A new exhibit in Cedar Rapids explores the music, art and writing of a resistance movement forced underground by a totalitarian state.
“Samizdat: The Czech Art of Resistance, 1968 to 1989,” is comprised of clandestine materials including photos, films, cassette tapes, books and manuscripts from communist-era Czechoslovakia (ČSSR). The show opened last weekend at the National Czech and Slovak Museum and Library (NCSML) in Cedar Rapids.
Curator Daniela Sneppova began researching the project to reconnect with her past. Her family escaped the ČSSR in late 1968 when Alexander Dubček, a Slovak politician, resigned after the Kremlin applied military pressure. Dubček’s reforms, known as Prague Spring, continued through most of 1968, but in August an invasion of a half million Soviet and Warsaw Pact troops forced Czechoslovakian capitulation.
Growing up, Sneppova lived between two worlds, the old country, and the new. She’d long wondered what the old world was like after her family left, and a few years ago, she began digging in Prague archives to research an article about Czech life during Soviet rule. She soon realized that the incredible trove of materials deserved a wide audience because of the the diversity and cultural significance of Samizdat works. In short, samizdat was a form of Soviet-era dissidence wherein individuals would manually reproduced censored publications and spread the material to new readers.
Using carbon paper and working overnight, some typists would pound out a dozen copies of books like George Orwell’s 1984, its grim depiction of a dystopian future outlawed by totalitarian state censors. The works were then disseminated during the Cold War.
The NCSML show includes twenty or so copies of 1984, each bound in a different color, each slightly different, and there are over 300 pieces in the entire Samizdat collection.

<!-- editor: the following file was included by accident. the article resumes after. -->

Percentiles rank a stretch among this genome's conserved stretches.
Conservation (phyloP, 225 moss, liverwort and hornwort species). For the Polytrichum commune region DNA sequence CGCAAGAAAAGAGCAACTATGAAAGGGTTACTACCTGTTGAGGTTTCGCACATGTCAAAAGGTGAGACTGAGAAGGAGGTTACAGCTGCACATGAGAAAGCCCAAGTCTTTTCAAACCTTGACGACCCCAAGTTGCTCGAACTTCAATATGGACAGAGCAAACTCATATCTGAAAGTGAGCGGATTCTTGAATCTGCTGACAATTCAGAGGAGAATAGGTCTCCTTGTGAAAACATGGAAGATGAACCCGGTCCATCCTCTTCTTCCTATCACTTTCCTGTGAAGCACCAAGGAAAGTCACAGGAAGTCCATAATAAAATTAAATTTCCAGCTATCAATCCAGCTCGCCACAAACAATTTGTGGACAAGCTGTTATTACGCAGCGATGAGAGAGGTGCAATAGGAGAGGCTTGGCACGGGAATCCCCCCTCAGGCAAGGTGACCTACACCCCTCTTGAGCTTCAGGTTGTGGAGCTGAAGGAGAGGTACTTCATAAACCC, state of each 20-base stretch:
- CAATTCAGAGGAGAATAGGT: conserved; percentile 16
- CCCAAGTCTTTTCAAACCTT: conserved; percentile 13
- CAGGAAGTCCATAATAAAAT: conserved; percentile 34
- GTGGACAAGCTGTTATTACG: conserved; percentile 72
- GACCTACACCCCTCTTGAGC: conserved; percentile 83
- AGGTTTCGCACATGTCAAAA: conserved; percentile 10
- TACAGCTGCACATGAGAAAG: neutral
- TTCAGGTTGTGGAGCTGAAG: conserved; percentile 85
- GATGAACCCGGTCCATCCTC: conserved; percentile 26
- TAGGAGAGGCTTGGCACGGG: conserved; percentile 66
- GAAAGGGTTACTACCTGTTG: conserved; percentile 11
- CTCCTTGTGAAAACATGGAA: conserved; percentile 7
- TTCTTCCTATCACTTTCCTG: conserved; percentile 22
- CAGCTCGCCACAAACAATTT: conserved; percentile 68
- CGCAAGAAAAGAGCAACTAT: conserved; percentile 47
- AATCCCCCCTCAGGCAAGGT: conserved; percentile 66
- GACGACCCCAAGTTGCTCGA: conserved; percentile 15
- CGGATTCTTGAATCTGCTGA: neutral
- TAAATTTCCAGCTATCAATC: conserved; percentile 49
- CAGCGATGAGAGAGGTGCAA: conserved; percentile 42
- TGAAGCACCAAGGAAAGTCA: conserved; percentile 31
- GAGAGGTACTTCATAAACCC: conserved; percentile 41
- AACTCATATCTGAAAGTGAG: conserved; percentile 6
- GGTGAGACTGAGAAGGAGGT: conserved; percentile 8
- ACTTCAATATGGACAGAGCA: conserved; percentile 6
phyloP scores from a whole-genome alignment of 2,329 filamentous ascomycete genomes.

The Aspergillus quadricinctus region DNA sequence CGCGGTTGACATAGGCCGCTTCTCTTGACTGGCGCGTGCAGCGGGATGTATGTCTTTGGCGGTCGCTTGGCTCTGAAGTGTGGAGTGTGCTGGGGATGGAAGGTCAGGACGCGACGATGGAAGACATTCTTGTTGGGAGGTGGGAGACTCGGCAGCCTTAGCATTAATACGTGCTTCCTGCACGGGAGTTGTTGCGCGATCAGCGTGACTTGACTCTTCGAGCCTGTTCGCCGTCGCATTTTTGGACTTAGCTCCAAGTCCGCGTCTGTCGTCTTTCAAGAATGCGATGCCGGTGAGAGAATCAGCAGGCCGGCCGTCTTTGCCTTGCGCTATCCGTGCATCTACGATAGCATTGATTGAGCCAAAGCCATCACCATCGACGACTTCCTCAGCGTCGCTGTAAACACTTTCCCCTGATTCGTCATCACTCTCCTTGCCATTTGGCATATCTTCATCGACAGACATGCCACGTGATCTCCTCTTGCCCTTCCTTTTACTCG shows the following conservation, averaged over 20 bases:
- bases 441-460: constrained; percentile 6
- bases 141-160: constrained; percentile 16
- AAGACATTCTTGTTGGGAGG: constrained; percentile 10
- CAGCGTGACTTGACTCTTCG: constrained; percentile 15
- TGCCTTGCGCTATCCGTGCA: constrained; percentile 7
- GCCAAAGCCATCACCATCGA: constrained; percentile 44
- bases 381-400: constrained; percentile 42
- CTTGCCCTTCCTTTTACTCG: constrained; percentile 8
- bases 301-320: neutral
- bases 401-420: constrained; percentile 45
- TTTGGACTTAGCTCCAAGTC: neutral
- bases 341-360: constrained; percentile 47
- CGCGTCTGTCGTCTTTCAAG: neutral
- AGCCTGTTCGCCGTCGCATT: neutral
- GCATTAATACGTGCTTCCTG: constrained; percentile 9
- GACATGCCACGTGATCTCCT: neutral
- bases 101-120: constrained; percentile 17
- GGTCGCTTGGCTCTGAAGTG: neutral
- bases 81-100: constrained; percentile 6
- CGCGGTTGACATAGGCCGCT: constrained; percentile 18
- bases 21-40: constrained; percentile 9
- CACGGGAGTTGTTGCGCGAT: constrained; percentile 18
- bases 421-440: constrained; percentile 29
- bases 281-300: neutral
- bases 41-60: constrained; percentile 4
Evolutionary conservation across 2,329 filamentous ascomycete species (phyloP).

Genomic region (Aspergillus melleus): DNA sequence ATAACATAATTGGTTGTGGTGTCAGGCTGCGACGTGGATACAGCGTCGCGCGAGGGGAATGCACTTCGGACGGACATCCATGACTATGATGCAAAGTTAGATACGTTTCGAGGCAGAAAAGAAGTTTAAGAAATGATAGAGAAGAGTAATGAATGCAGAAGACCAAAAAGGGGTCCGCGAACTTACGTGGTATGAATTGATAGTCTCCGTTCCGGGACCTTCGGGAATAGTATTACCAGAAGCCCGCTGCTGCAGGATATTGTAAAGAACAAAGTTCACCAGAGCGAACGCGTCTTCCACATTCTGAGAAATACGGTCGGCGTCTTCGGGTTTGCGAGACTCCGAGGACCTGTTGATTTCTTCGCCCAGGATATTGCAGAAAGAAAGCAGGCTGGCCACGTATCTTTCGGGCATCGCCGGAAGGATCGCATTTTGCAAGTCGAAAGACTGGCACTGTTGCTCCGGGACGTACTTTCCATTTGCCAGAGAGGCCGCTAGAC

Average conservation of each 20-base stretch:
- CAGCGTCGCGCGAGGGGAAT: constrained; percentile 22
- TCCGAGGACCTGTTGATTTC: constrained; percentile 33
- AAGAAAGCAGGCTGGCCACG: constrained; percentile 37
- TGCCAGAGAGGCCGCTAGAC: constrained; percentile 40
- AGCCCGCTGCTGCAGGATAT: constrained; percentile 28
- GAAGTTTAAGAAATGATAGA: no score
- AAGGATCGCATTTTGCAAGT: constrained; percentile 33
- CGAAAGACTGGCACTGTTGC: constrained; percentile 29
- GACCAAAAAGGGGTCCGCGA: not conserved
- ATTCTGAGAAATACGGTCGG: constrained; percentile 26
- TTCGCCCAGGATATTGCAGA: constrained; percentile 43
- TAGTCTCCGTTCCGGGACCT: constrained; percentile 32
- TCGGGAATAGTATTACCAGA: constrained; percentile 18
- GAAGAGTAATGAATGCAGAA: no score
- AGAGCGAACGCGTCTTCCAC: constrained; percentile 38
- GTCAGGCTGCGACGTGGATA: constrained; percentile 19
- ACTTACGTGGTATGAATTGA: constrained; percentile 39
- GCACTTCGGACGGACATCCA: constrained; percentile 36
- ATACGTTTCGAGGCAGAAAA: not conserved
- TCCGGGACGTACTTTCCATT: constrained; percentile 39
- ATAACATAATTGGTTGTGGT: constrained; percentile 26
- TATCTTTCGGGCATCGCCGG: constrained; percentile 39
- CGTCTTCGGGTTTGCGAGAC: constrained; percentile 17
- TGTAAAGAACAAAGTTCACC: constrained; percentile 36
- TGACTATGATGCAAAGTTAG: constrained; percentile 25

In the materials, Sneppova found a spectrum of scientific, political and cultural objects, made by Czech people who worked on secret copies of banned texts, art and music.
Her first surprise was that much of the material she found was apolitical.
“Philosophy, architecture, math, cultural theory, history, sociology or ecology. Basically any genre of literature that you could name, I could probably find you a Samizdat,” Sneppova said.
She was inspired by the wide variety of Samizdat creators, from musicians to ex-communist politicians to botanists to science fiction writers.
“It becomes political by its creation,” she said. “It doesn’t matter the content.”
Independent thinking and action were risky because government censorship prohibited the open dissemination of literature not officially approved by the state and secret police were always on the lookout for long hair (banned for men), illegal music (some bands would book concerts as “weddings” to sneak past authorities) and protest literature of any sort.
Hundreds of writers had their work banned outright. Because Sneppova’s father was a writer, she believes his life would have been perilous had the family not fled.
Musicians could not sing unauthorized material and poets printed their work in secret or, in some cases, wrote from inside prison cells.
Others worked with various printmaking techniques. Clever makers would sometimes bind books and cover them with scraps of clothing or wallpaper.
Secret apartment universities held lectures and classes that would often result in arrests, interrogations and imprisonment.
One of the most important political documents on display is a copy of Charter 77, a human rights declaration written in response to the 1976 arrest of members of The Plastic People of the Universe, a rock band formed a month after the Soviet invasion.
“Samizdat” also has listening stations that play magnitizdat, which is underground music recorded on magnetic audio tapes.
Sneppova said she was amazed by the ingenious inventions and circumventions of state oppression. One striking piece at the entryway is an anti-jamming device, built to listen to Western radio broadcasts, including Voice of America, the radio mouthpiece of U.S. propaganda.
She worked in consultation with Tomáš Vrba, a Czech historian, and Jiří Gruntorád, a former Samizdat publisher, ex-political prisoner and current director of the Libri Prohibiti archive in Prague.
Sneppova, a media and installation artist herself, previously brought “Samizdat” to the Czech Center in New York in 2011 and the Czech Republic Embassy in Washington D.C. in 2012. Sneppova also gave credit to the Czech Center for their help in organizing the show and bringing the works to the U.S.
The NCSML show closes April 1, 2016.
Photos by Adam Burke